Saturday, 20 July 2013


Yes, I am sure you have heard this tiresome comment before, that it's grim up north - and it's all about industrial decay, terraced houses, whippet racing and eating tripe!

However, I would like to dispel some of those so called facts, by highlighting some of the rural splendour and excellent village pubs, here up north.

The area me and my 'chauffeur' comrade Andy, focused upon, was the stunning Ribble Valley and Trough of Bowland.

It was a glorious day, as Andy skillfully negotiated the narrow country lanes and hedgerows - as we arrived at our first  'watering hole'.

The Parkers Arms in Newton-by-Bowland, is a spacious, rural, traditional pub - with stunning, extended countryside views - and an excellent reputation for local cuisine and fine, cask ales.  

We got a friendly welcome - although I felt a little guilty slurping a pint of Bowland Brewery Sky Dancer, in the impressive and spacious beer garden - as Andy sipped a coke!

Onwards through the beautiful countryside, destination, the historical Hark to Bounty at Slaidburn - in the heart of the Ribble Valley.

The pub dates back to the 13th century. It's a lovely pub with low beamed ceilings and comfy surroundings. Natasha, behind the bar was a most helpful host - and after pulling a pint of Tirril's Amber Ale, she offered to show us the old courthouse on the first floor.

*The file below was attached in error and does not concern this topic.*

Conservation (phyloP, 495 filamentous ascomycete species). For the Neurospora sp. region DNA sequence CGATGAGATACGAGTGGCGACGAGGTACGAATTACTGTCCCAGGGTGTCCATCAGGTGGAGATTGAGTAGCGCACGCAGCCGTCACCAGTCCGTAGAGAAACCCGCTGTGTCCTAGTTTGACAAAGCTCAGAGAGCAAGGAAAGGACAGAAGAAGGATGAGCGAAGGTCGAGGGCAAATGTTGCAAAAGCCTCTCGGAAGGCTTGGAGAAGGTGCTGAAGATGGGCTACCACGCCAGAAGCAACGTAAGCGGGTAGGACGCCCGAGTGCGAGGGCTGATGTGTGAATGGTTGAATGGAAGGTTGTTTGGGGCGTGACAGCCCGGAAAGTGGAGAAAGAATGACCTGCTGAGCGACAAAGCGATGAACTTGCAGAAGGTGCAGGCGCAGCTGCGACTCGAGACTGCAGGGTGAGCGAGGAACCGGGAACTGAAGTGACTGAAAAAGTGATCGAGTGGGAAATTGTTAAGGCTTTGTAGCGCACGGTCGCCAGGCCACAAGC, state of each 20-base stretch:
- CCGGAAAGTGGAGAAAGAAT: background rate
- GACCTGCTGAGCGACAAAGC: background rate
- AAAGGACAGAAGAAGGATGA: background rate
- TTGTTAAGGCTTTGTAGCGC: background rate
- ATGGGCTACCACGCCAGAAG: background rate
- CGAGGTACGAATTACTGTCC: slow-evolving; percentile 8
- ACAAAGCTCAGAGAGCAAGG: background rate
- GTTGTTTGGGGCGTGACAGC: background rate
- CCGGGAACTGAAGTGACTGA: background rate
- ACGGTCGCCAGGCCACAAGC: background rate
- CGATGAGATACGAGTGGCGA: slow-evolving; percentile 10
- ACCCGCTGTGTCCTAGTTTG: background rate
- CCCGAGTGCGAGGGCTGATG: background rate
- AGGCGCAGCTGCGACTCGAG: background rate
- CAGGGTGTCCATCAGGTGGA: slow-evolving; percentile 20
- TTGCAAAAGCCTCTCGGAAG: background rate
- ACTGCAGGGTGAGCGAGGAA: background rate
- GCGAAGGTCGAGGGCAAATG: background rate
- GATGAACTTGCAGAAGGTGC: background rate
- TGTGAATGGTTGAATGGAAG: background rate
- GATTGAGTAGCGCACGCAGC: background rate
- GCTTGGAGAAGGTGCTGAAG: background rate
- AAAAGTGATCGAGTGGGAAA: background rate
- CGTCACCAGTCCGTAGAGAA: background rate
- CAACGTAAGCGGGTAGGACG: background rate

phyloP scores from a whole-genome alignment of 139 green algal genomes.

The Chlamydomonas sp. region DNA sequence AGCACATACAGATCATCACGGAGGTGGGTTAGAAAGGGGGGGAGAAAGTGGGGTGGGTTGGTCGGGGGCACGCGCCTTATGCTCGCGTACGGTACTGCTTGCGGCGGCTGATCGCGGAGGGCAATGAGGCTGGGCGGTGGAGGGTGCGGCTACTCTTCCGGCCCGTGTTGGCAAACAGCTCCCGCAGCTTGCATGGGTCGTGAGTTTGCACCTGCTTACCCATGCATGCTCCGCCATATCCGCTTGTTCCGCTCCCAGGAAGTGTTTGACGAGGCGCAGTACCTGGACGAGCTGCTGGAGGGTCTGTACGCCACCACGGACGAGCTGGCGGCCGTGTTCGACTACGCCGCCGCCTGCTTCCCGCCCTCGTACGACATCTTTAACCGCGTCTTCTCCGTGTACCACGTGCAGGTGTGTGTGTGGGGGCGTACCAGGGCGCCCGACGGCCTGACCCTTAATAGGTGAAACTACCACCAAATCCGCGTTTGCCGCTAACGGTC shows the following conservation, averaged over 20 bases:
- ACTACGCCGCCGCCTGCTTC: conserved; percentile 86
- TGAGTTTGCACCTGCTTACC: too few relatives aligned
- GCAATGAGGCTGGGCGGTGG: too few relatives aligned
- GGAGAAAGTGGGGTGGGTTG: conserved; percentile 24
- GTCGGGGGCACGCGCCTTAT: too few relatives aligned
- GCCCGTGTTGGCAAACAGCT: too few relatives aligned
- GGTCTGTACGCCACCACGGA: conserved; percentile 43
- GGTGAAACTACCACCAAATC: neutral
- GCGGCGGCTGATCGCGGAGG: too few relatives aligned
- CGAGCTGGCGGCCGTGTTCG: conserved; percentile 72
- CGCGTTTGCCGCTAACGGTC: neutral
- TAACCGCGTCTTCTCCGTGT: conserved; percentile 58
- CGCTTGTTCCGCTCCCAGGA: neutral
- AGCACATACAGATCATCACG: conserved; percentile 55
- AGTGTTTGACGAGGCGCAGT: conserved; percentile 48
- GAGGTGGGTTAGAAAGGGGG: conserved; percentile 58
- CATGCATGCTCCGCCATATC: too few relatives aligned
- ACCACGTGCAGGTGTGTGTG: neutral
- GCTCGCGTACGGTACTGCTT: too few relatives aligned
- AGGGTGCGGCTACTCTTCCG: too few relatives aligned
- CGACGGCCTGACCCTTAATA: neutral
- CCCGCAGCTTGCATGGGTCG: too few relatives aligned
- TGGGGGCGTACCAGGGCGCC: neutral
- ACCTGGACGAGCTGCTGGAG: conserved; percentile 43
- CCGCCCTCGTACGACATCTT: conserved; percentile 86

The room is now used for functions but it still looked in its original state. The stone steps at the front of the pub lead into this old former court of law.    

We had a most enjoyable time at this friendly pub - as we departed the lovely,secluded beer garden at the rear of this historical building.

Back on the meandering, country roads, we headed back towards home, via Long Preston and Gisburn. We had intended to stop at the White Bull - the only remaining pub in Gisburn - but it was shut - and it was after 5pm!

But the good news was we were on our way to a couple of fine
Pendle pubs we knew would be open. The first one being the Cross Gaits near Blacko.

Another traditional boozer. It had six cask ales on, and I plumped for the Marston's Single Hop, Amarillo. It was exceptional - refreshing, zesty and bursting with citrus flavours - mainly grapefruit.    

Final stopping off point was just up the road, in Blacko village. The Rising Sun is one of my favourite pubs. Set in a row of terraced houses, it's warm, cosy and friendly. A small hostelty, with five cask ales, a traditional snug room, comfy bar area, open fires and homemade, local food. 

It's run by John Ingham, who is quite an authority on beer, real ales and the industry in general. He is the editor of the local CAMRA magazine, 'Witch Ale' and his beer is always in superb condition.

I went for a Moorhouse's Blond Witch - a delicious, fruity and refreshing ale. Andy finished off with another coke - but I had treated him to a pint of beer in the previous boozer!

So, endeth the jolly jaunt around the Ribble Valley and Pendleside. The view was lovely from John's pub - as the sun was descending towards Pendle Hill.

Grim up North? Nah, think some of that ale has gone to your head!